Global trade of all grains & oilseeds has grown by about 150 million tonnes in the last five years, thereby exceeding the growth of the previous five years by more than 50%. However, given the significant decline in prices, the value of these flows has dropped by more than 15% in the same period, to nearly USD 200 billion in 2014/15, according to Rabobank’s latest report ‘Grow with the Flow: 2016 Grain & Oilseed Trade Developments’.
“While US exports have been struggling in recent years, due to the strong US dollar, exports of emerging regions with weak currencies continue to boom. This includes Brazil—which has overtaken the US as the largest soybean exporter in the world and whose corn exports have tripled in the last five years—as well as the Black Sea Region, which continues to show strong export growth rates”, says Stefan Vogel, Global Strategist Grain and Oilseeds at Rabobank. “The EU has also, due to very good crops in recent years, grown its grain exports by about 50% in the last five years.”
Global imports are dominated, both in absolute and in growth terms, by Asia (43% of all imports), followed by the EU (12%), as well as North Africa, Sub-Saharan Africa, the Middle East, and South America and Central America, which each account for about 8% to 11% of imports, with Sub-Saharan Africa showing the strongest growth rates.
Key changes in trade origins
South American exports are growing faster than those of North America. Brazil has raised its exports by an impressive 41 million tonnes, or 73%, in the last five years. Soybeans and corn were the two major exported commodities, driven by strong Asian demand and, respectively, showing a doubling, as well as a tripling, in trade. The Black Sea Region also continued its production and export growth. Ukraine, Russia and the eastern EU member states each increased their grain & oilseed (G&O) exports by about 50%.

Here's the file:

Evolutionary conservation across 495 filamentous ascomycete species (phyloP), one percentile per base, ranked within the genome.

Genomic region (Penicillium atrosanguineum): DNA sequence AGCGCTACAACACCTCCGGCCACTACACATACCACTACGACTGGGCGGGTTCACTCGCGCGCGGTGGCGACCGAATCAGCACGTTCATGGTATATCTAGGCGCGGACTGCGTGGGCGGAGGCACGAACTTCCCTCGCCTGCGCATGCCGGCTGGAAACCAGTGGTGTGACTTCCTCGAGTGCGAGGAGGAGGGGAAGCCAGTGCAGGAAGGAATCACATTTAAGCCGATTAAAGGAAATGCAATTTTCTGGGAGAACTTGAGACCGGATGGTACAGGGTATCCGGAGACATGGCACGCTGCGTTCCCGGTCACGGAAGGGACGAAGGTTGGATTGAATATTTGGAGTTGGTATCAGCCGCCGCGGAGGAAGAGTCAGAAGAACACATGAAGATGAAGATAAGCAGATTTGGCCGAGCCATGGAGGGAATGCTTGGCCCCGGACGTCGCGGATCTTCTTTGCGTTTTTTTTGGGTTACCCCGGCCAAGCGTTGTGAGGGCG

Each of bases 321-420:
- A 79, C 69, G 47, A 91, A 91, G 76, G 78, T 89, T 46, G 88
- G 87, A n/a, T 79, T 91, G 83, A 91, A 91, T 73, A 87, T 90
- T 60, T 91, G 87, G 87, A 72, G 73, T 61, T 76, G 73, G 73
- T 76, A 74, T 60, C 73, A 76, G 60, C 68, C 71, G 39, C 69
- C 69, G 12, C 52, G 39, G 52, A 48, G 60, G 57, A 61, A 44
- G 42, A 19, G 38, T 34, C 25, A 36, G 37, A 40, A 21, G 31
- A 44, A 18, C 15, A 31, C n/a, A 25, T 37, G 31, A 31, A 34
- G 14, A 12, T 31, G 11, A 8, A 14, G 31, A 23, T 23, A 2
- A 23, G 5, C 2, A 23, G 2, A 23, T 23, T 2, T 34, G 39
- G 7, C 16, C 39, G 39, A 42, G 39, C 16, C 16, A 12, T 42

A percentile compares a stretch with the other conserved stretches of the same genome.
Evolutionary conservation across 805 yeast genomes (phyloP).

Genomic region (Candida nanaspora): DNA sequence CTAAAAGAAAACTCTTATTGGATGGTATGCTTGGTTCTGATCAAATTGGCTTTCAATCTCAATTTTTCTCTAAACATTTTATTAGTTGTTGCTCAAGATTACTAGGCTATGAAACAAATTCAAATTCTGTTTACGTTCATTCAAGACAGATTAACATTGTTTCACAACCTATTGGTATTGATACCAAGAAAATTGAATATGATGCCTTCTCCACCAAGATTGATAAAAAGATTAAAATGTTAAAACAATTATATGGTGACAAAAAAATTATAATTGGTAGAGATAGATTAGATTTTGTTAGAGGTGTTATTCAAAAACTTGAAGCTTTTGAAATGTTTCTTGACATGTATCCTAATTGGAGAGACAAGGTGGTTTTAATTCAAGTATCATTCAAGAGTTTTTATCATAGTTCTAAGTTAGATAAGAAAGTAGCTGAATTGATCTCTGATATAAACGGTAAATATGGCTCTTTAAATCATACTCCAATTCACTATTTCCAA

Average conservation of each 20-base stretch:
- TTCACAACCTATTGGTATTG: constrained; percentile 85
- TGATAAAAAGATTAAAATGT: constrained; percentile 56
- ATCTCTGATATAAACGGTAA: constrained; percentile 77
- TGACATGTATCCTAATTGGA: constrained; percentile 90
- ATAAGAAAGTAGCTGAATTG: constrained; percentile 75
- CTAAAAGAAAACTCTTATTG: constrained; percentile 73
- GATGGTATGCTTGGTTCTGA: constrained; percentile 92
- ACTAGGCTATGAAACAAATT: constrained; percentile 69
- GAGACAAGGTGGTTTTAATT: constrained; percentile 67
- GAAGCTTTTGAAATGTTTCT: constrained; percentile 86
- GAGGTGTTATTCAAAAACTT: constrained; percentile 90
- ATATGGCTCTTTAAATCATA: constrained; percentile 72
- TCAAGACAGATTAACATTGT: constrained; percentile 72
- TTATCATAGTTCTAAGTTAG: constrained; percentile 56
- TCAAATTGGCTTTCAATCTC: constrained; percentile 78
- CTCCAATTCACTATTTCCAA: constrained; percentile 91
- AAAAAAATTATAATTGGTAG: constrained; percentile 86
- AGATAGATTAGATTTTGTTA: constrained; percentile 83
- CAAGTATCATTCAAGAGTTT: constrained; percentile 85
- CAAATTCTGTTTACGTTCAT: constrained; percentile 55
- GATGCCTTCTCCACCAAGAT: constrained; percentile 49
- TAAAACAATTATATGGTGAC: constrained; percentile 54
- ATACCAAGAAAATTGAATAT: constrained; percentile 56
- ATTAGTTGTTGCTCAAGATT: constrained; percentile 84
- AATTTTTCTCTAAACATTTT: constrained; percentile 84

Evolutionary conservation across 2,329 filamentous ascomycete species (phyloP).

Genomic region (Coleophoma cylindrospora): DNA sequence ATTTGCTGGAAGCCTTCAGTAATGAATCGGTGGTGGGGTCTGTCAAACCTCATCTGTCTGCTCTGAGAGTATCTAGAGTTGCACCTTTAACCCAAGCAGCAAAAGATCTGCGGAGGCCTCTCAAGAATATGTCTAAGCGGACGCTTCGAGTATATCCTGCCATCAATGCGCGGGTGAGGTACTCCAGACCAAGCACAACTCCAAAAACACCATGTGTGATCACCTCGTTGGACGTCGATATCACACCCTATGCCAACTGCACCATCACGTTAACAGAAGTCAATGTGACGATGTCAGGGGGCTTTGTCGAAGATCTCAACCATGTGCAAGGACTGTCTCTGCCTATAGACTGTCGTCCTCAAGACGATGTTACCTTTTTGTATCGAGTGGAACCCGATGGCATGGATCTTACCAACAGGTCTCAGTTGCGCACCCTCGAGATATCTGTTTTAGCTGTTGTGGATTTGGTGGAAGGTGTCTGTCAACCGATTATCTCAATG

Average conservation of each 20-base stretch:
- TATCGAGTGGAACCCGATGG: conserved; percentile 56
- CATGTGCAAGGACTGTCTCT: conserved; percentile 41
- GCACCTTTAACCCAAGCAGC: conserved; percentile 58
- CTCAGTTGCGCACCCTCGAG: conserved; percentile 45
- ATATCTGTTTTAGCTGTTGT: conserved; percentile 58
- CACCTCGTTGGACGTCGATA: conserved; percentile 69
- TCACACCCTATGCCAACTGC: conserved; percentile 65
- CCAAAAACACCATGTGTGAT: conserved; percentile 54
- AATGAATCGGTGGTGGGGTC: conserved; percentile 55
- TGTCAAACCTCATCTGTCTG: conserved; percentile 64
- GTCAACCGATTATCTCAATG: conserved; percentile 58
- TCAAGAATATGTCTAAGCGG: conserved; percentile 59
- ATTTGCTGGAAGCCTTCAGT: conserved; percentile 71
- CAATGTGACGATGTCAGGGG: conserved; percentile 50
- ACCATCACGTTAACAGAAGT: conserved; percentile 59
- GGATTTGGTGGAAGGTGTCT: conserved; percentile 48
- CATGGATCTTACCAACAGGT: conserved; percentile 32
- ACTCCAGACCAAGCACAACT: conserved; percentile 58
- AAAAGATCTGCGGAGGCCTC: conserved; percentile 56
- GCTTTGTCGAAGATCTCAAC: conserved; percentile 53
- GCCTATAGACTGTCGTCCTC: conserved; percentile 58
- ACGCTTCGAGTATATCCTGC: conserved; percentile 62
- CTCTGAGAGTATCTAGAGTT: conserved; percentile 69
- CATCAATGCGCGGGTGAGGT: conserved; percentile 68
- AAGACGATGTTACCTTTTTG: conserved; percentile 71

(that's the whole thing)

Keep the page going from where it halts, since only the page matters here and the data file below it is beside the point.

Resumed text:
Key changes in major importers
The Americas-to-Asia trade is the key driving factor of G&O trade flows worldwide. Especially in China where in the last five years G&O imports have increased by almost 90%. Other destination areas like the Middle East, South-East Asia and Sub-Saharan Africa have also increased their role in the last five years.
Global G&O trade will continue to grow, as the demand regions with the highest growth rates (i.e. Asia, the Middle East and Africa) will rely even more on imported commodities. Trade into China will be crucial, especially for soybeans as the demand for animal feeding is further growing, while feed grain import might face challenges in the future and the country might even turn into a net exporter as the government in China has to deal with record high domestic corn stocks. South American exports will gain further importance and even so Brazil’s G&O exports are still 30% lower than those of the US, the gap will close further in the next years. Also, the liberalisation of the Argentine export system in late 2015 and a weak Argentine peso will support the countries G&O exports.